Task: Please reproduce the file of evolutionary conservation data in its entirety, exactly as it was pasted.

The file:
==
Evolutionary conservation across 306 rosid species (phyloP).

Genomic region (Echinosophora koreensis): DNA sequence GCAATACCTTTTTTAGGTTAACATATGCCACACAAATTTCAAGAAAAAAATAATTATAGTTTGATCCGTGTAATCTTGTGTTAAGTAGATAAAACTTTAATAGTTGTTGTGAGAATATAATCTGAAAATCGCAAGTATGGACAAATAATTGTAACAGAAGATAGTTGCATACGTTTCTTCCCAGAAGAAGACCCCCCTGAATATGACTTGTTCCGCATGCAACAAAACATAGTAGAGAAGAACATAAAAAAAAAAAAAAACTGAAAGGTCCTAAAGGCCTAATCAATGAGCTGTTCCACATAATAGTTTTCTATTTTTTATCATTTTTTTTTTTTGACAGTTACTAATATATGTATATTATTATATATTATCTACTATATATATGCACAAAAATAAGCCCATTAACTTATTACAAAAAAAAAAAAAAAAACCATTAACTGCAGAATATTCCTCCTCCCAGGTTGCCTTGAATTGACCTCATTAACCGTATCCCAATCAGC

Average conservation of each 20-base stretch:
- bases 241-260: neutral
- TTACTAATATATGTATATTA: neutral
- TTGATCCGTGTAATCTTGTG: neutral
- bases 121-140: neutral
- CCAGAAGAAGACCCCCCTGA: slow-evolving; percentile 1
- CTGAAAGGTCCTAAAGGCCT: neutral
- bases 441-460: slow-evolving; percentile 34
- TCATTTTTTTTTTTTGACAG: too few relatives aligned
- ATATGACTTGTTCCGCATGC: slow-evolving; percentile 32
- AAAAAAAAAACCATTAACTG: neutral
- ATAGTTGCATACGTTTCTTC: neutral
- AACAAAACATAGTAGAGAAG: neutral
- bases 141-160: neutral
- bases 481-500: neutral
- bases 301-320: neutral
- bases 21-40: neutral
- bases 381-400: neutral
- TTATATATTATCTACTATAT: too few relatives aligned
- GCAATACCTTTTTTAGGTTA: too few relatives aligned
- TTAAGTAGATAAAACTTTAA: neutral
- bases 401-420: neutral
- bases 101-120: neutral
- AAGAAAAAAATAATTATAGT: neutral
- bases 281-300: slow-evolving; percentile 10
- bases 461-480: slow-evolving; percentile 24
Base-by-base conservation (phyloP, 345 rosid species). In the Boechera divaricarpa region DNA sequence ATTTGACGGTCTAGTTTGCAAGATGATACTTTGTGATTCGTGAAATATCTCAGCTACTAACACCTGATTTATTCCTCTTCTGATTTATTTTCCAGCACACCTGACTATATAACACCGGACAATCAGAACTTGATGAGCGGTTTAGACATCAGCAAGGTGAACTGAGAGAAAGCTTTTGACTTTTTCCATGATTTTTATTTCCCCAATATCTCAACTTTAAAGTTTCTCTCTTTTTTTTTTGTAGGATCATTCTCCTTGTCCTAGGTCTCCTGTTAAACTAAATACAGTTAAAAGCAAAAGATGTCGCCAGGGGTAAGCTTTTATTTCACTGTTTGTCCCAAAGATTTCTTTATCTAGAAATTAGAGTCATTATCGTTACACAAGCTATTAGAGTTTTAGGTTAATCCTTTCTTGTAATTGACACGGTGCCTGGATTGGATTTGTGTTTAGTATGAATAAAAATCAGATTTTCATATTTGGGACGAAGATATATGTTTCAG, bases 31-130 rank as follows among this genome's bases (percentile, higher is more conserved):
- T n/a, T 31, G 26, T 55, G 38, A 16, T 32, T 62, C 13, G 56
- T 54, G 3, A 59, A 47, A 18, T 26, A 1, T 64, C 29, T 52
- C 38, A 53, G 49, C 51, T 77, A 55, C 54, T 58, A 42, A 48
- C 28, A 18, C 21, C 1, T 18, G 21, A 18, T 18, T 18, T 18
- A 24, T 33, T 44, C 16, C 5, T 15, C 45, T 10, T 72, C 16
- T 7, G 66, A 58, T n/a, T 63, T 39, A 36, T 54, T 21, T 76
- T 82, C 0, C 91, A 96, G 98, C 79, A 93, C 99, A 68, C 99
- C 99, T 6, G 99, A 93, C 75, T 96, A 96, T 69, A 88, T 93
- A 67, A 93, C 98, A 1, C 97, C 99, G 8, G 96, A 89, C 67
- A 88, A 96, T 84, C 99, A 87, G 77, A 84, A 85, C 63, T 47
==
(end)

Evolutionary conservation across 306 rosid species (phyloP).

Genomic region (Echinosophora koreensis): DNA sequence GCAATACCTTTTTTAGGTTAACATATGCCACACAAATTTCAAGAAAAAAATAATTATAGTTTGATCCGTGTAATCTTGTGTTAAGTAGATAAAACTTTAATAGTTGTTGTGAGAATATAATCTGAAAATCGCAAGTATGGACAAATAATTGTAACAGAAGATAGTTGCATACGTTTCTTCCCAGAAGAAGACCCCCCTGAATATGACTTGTTCCGCATGCAACAAAACATAGTAGAGAAGAACATAAAAAAAAAAAAAAACTGAAAGGTCCTAAAGGCCTAATCAATGAGCTGTTCCACATAATAGTTTTCTATTTTTTATCATTTTTTTTTTTTGACAGTTACTAATATATGTATATTATTATATATTATCTACTATATATATGCACAAAAATAAGCCCATTAACTTATTACAAAAAAAAAAAAAAAAACCATTAACTGCAGAATATTCCTCCTCCCAGGTTGCCTTGAATTGACCTCATTAACCGTATCCCAATCAGC

Average conservation of each 20-base stretch:
- bases 241-260: neutral
- TTACTAATATATGTATATTA: neutral
- TTGATCCGTGTAATCTTGTG: neutral
- bases 121-140: neutral
- CCAGAAGAAGACCCCCCTGA: slow-evolving; percentile 1
- CTGAAAGGTCCTAAAGGCCT: neutral
- bases 441-460: slow-evolving; percentile 34
- TCATTTTTTTTTTTTGACAG: too few relatives aligned
- ATATGACTTGTTCCGCATGC: slow-evolving; percentile 32
- AAAAAAAAAACCATTAACTG: neutral
- ATAGTTGCATACGTTTCTTC: neutral
- AACAAAACATAGTAGAGAAG: neutral
- bases 141-160: neutral
- bases 481-500: neutral
- bases 301-320: neutral
- bases 21-40: neutral
- bases 381-400: neutral
- TTATATATTATCTACTATAT: too few relatives aligned
- GCAATACCTTTTTTAGGTTA: too few relatives aligned
- TTAAGTAGATAAAACTTTAA: neutral
- bases 401-420: neutral
- bases 101-120: neutral
- AAGAAAAAAATAATTATAGT: neutral
- bases 281-300: slow-evolving; percentile 10
- bases 461-480: slow-evolving; percentile 24
Base-by-base conservation (phyloP, 345 rosid species). In the Boechera divaricarpa region DNA sequence ATTTGACGGTCTAGTTTGCAAGATGATACTTTGTGATTCGTGAAATATCTCAGCTACTAACACCTGATTTATTCCTCTTCTGATTTATTTTCCAGCACACCTGACTATATAACACCGGACAATCAGAACTTGATGAGCGGTTTAGACATCAGCAAGGTGAACTGAGAGAAAGCTTTTGACTTTTTCCATGATTTTTATTTCCCCAATATCTCAACTTTAAAGTTTCTCTCTTTTTTTTTTGTAGGATCATTCTCCTTGTCCTAGGTCTCCTGTTAAACTAAATACAGTTAAAAGCAAAAGATGTCGCCAGGGGTAAGCTTTTATTTCACTGTTTGTCCCAAAGATTTCTTTATCTAGAAATTAGAGTCATTATCGTTACACAAGCTATTAGAGTTTTAGGTTAATCCTTTCTTGTAATTGACACGGTGCCTGGATTGGATTTGTGTTTAGTATGAATAAAAATCAGATTTTCATATTTGGGACGAAGATATATGTTTCAG, bases 31-130 rank as follows among this genome's bases (percentile, higher is more conserved):
- T n/a, T 31, G 26, T 55, G 38, A 16, T 32, T 62, C 13, G 56
- T 54, G 3, A 59, A 47, A 18, T 26, A 1, T 64, C 29, T 52
- C 38, A 53, G 49, C 51, T 77, A 55, C 54, T 58, A 42, A 48
- C 28, A 18, C 21, C 1, T 18, G 21, A 18, T 18, T 18, T 18
- A 24, T 33, T 44, C 16, C 5, T 15, C 45, T 10, T 72, C 16
- T 7, G 66, A 58, T n/a, T 63, T 39, A 36, T 54, T 21, T 76
- T 82, C 0, C 91, A 96, G 98, C 79, A 93, C 99, A 68, C 99
- C 99, T 6, G 99, A 93, C 75, T 96, A 96, T 69, A 88, T 93
- A 67, A 93, C 98, A 1, C 97, C 99, G 8, G 96, A 89, C 67
- A 88, A 96, T 84, C 99, A 87, G 77, A 84, A 85, C 63, T 47